A MONSTER CALLS BY PATRICK NESS
Stories, Conor thought with dread as he walked home.
It was after school, and he’d made his escape. He’d got through the rest of the day avoiding Harry and the others, though they probably knew better than to risk causing him another “accident” so soon after nearly getting caught by Miss Kwan. He’d also avoided Lily, who had returned to lessons with red, puffy eyes and a scowl you could hang meat from. When the final bell went, Conor had rushed out fast, feeling the burden of school and of Harry and of Lily drop from his shoulders as he put one street and then another between himself and all of that.
Stories, he thought again.
“Your stories,” Mrs Marl had said in their English lesson. “Don’t think you haven’t lived long enough to have a story to tell.”
Life writing, she’d called it, an assignment for them to write about themselves. Their family tree, where they’d lived, holiday trips and happy memories.
Important things that had happened.
Conor shifted his rucksack on his shoulder. He could think of a couple of important things that had happened. Nothing he wanted to write about, though. His father leaving. The cat -wandering off one day and never coming back.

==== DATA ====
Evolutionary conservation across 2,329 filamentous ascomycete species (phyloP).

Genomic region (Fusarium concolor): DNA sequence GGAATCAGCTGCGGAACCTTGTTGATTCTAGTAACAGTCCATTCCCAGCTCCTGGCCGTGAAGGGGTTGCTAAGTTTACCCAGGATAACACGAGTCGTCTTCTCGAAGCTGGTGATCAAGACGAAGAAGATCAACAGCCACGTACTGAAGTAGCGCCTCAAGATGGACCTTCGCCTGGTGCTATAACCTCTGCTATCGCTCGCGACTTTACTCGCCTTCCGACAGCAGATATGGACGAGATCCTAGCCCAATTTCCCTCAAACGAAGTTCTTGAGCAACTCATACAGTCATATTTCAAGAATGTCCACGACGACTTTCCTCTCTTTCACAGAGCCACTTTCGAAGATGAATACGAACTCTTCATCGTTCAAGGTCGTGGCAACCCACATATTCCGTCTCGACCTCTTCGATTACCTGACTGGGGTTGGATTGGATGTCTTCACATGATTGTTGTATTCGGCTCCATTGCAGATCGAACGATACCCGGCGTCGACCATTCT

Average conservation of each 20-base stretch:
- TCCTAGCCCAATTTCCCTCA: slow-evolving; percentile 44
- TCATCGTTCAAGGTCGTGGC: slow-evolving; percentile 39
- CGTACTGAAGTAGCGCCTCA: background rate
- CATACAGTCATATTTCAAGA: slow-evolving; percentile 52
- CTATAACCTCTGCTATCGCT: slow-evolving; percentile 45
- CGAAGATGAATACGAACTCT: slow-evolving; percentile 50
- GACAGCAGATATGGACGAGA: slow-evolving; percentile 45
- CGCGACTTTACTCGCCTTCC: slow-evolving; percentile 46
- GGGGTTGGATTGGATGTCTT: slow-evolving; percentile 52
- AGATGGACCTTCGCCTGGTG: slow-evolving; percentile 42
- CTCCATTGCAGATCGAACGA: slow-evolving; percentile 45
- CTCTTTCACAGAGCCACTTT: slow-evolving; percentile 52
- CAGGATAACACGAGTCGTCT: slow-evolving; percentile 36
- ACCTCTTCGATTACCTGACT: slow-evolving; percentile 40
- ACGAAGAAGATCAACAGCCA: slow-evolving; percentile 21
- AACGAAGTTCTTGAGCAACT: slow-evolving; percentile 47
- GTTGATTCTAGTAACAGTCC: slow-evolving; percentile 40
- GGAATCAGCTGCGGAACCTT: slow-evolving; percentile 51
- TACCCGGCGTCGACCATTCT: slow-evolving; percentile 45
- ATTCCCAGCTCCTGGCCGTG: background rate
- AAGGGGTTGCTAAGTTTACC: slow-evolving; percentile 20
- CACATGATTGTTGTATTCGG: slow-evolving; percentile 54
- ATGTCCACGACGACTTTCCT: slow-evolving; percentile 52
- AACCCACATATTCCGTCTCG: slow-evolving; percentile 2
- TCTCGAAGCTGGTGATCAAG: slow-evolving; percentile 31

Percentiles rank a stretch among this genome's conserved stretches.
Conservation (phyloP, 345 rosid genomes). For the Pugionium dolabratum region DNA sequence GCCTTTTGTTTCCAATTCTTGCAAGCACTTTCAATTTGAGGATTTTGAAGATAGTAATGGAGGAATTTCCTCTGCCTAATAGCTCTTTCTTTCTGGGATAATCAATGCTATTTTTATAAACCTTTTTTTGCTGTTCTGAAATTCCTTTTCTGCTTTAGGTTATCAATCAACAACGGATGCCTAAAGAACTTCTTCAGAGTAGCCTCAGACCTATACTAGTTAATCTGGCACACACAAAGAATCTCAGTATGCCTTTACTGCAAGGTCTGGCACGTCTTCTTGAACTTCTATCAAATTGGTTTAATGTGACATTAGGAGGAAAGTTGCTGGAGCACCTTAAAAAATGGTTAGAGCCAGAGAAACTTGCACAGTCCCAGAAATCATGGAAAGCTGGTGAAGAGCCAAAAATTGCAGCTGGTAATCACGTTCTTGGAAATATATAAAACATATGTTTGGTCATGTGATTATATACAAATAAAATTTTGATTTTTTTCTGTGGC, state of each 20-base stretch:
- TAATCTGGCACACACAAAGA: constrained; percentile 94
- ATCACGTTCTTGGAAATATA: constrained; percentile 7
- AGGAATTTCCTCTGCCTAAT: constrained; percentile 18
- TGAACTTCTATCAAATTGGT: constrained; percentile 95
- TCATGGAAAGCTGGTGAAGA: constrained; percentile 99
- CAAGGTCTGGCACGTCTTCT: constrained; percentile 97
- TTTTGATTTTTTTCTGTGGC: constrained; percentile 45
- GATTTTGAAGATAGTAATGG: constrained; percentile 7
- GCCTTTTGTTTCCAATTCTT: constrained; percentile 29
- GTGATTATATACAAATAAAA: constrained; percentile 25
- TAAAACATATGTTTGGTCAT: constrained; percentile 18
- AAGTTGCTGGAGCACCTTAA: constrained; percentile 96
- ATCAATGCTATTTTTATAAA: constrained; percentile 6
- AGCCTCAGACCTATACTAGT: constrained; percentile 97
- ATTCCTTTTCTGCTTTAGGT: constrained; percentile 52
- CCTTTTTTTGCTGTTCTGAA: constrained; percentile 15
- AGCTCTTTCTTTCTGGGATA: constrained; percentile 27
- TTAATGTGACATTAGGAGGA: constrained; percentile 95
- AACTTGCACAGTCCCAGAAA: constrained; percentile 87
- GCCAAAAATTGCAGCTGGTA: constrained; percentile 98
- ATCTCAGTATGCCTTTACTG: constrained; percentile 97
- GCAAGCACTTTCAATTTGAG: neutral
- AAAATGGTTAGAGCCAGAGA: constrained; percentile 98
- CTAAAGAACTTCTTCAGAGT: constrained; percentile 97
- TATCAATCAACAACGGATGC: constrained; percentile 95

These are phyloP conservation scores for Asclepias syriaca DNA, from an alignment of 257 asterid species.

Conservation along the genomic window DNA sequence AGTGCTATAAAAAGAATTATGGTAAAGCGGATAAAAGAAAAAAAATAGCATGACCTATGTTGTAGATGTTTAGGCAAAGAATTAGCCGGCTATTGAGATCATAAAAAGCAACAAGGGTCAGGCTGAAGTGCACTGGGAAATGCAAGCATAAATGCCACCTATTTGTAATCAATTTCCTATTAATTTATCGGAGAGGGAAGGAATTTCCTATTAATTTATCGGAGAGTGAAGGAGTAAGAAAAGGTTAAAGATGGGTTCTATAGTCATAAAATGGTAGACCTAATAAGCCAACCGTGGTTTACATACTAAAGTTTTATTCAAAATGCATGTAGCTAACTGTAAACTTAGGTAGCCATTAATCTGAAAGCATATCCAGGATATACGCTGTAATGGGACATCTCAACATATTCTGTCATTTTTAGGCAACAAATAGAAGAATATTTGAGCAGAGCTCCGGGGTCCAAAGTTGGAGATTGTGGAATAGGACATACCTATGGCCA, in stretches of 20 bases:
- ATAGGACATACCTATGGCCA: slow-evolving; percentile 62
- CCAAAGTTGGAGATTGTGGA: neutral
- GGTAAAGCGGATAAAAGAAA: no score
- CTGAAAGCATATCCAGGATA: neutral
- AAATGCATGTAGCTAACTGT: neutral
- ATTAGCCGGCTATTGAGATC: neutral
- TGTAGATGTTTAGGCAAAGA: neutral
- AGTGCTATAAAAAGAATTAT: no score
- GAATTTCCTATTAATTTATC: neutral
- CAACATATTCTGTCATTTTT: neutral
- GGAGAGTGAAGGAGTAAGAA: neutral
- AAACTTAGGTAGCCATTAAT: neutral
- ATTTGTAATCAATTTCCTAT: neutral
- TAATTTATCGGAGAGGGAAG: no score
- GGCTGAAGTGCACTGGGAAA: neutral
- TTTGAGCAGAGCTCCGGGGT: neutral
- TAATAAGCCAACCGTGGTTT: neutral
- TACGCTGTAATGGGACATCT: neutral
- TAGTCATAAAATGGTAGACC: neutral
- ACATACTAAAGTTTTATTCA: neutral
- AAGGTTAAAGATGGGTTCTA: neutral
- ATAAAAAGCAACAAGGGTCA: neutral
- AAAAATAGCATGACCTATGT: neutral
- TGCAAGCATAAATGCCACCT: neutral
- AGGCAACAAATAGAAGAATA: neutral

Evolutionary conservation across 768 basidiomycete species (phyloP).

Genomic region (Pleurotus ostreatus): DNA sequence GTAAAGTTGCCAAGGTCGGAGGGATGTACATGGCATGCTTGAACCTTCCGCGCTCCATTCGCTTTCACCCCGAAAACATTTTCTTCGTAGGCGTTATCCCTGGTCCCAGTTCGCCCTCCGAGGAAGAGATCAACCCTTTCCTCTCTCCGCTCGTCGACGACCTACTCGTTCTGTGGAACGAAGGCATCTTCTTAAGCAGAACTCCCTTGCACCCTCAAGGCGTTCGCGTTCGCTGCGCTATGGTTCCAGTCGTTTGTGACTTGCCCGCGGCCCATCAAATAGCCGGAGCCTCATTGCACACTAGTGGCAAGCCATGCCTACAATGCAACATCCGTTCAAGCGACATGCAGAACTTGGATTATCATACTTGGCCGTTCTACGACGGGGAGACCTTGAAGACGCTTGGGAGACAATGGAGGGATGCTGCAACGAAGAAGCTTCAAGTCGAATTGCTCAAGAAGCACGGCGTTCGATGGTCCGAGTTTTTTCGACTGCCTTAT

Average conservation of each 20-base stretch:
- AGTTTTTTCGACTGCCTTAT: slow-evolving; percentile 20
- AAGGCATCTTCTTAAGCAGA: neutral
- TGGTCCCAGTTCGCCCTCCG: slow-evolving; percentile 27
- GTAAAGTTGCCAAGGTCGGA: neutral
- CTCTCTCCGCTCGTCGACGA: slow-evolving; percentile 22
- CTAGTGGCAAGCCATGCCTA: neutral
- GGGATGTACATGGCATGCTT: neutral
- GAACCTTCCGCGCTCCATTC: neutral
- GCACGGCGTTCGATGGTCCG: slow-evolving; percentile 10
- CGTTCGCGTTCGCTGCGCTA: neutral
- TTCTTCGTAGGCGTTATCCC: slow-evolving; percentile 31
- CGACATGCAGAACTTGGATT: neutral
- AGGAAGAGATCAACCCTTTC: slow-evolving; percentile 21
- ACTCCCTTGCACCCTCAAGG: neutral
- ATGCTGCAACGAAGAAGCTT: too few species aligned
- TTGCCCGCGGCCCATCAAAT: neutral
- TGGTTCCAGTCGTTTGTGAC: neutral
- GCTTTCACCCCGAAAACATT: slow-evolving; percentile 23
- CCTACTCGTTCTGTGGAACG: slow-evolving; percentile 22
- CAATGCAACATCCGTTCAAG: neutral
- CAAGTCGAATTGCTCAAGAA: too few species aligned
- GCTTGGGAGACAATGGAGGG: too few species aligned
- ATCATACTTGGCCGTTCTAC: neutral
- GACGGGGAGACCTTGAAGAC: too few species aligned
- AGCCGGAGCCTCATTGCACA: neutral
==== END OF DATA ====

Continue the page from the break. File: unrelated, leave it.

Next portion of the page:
The afternoon when his mother said they needed to have a little talk.
He frowned and kept walking.
But then again, he also remembered the day before that day. His mum had taken him to his favourite Indian restaurant and let him order as much vindaloo as he wanted. Then she’d laughed and said, “Why the hell not?” and ordered plates of it for herself, too. They’d started farting before they’d even got back in the car. On the drive home, they could hardly talk from laughing and farting so hard.
Conor smiled just thinking about it. Because it hadn’t been a drive home. It had been a surprise trip to the cinema on a school night, to a film Conor had already seen four times but knew his mum was sick to death of. There they were, though, sitting through it again, still giggling to themselves, eating buckets of popcorn and drinking buckets of Coke.
Conor wasn’t stupid. When they’d had the “little talk” the next day, he knew what his mum had done and why she had done it. But that didn’t take away from how much fun that night had been. How hard they’d laughed. How anything had seemed possible. How anything good could have happened to them right then and there and they wouldn’t have been surprised.
But he wasn’t going to be writing about that either.
“Hey!” A voice calling behind him made him groan. “Hey, Conor, wait!”
The eighth and final extract of A Monster Calls will be posted on Patrick’s author page on Waterstone's, Thursday 12th May…
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